Thought for the month

Spring 2019

A message from Duncan:

‘Forgive us for doing wrong, as we forgive others.’ Matthew 6: 12

These words, or other versions of them, come from the prayer that Jesus taught all who follow him (Christians) to pray – The Lord’s Prayer. And in so many respects they are often the most challenging to actually live out for us. Easy to pray, not so easy to do! Yes, we can always ask God to forgive us when we know we’ve done or said something wrong. And if we really are sorry, then God will forgive us. But to be able to forgive others when they’ve wronged us – well, that’s another story altogether isn’t it!

But when Jesus taught his disciples that prayer, he knew exactly what he was doing and what he was expecting of them. Because he knew that he would have to live out those words in action as well – as he hung, dying on the cross.

After his arrest and mock trial, Jesus was sentenced to death by crucifixion – the most awful punishment the Roman authorities could give. It was cruel, it was humiliating, it was painful, it was long and it was public. Yet, as he hung there in agony, Jesus looked out at the mocking crowd and the Roman soldiers who had administered this terrible deed and said, “Father, forgive these people. They don’t know what they’re doing.”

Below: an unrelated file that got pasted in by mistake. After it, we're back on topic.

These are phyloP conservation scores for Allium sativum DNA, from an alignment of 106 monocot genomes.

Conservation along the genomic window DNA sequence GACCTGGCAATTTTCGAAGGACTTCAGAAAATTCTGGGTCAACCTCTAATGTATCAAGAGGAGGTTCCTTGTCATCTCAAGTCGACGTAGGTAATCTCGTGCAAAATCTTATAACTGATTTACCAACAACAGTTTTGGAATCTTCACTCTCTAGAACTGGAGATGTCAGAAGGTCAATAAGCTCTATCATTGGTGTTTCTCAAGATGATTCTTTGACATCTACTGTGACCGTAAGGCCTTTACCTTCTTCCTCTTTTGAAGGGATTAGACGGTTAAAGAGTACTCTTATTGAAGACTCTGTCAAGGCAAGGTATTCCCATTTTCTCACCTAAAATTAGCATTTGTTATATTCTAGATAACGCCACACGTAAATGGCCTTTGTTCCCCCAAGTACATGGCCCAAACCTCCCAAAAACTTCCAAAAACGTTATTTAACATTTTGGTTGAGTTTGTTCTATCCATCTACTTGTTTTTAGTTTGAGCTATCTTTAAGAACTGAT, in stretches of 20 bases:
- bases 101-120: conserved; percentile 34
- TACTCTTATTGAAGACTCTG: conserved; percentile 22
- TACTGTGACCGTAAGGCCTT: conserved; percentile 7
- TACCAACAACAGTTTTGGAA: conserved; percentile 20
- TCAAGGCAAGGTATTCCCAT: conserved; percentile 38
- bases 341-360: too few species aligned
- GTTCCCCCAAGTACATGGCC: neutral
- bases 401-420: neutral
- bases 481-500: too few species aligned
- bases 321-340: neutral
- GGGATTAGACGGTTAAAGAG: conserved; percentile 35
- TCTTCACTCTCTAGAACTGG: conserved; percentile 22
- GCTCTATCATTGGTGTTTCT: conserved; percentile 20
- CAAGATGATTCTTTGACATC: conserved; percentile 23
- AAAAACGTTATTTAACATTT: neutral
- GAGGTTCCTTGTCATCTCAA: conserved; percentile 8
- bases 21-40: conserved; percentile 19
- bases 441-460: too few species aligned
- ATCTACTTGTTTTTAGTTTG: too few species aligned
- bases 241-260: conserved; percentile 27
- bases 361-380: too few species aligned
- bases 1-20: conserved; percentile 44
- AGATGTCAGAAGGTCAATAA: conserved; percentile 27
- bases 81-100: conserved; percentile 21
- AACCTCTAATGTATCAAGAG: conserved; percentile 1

And, at this time of Lent and Easter, the cross becomes a central focus for Christians around the world. For it  is  a reminder  that Jesus  died  for each  one of  us; but  it is also  a reminder  of the example of ultimate forgiveness. Because, for Christians, the cross is not a symbol of death and despair, but of hope. Hope  for a world  where we  can  live with  forgiving  hearts. Hope  for a  world  which  reflects  the  values  of  God’s
kingdom. Hope for  conflicts to cease and  peace to reign. And, at  this moment in the recent  history of this country, I think that there’s never been a greater need for peace, reconciliation and healing of division.

This may not be the easiest option, but it is the right one. It will never be achievable simply through our own feeble efforts of course. For this level of forgiveness can only be found in God, as we saw on the cross. But when we find it hard to forgive, turn to God, through Jesus his Son. And if we give all those feelings of anger and hatred to God, and ask him to replace them with love and compassion, then through the power of his Holy Spirit, we will find the ability to forgive even when it seems impossible. Then we will see the light of God’s love shining brightly, just as it did on that first Easter morn, in the new life of the risen Lord Jesus.

With love and every blessing
for a truly happy and peace-filled Easter,